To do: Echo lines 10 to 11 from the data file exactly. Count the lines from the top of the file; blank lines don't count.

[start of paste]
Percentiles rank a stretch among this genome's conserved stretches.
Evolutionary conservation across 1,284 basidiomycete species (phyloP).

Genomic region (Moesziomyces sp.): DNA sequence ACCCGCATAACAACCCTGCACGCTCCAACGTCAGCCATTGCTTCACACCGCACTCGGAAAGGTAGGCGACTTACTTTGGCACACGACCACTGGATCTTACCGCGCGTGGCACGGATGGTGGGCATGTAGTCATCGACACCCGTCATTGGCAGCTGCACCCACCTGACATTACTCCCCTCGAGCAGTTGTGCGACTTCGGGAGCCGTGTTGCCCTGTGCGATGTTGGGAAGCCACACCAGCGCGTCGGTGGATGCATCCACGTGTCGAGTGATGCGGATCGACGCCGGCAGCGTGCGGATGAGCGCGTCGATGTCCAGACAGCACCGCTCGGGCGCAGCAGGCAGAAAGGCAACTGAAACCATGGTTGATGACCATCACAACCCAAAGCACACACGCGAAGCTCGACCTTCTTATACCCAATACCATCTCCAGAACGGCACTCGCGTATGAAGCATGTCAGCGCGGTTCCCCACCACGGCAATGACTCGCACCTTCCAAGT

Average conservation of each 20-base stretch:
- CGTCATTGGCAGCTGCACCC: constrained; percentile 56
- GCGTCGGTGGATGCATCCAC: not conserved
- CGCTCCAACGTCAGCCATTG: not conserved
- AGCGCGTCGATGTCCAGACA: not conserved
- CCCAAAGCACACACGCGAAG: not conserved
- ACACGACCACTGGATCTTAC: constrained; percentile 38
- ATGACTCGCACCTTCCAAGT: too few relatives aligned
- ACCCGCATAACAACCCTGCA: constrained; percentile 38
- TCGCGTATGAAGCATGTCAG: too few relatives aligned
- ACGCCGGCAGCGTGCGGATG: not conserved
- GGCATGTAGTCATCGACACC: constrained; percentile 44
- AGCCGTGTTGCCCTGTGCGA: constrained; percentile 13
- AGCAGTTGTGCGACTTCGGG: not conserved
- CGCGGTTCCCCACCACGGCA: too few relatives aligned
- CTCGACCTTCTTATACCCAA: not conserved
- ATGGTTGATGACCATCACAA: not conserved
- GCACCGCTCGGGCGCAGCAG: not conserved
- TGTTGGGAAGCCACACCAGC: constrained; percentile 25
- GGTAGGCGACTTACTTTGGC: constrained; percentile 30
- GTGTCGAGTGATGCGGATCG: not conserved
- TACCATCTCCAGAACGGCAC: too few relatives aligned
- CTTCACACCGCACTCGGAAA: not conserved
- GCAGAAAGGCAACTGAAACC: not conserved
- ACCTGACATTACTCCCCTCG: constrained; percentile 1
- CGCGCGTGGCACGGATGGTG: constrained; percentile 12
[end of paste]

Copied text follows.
- ACACGACCACTGGATCTTAC: constrained; percentile 38
- ATGACTCGCACCTTCCAAGT: too few relatives aligned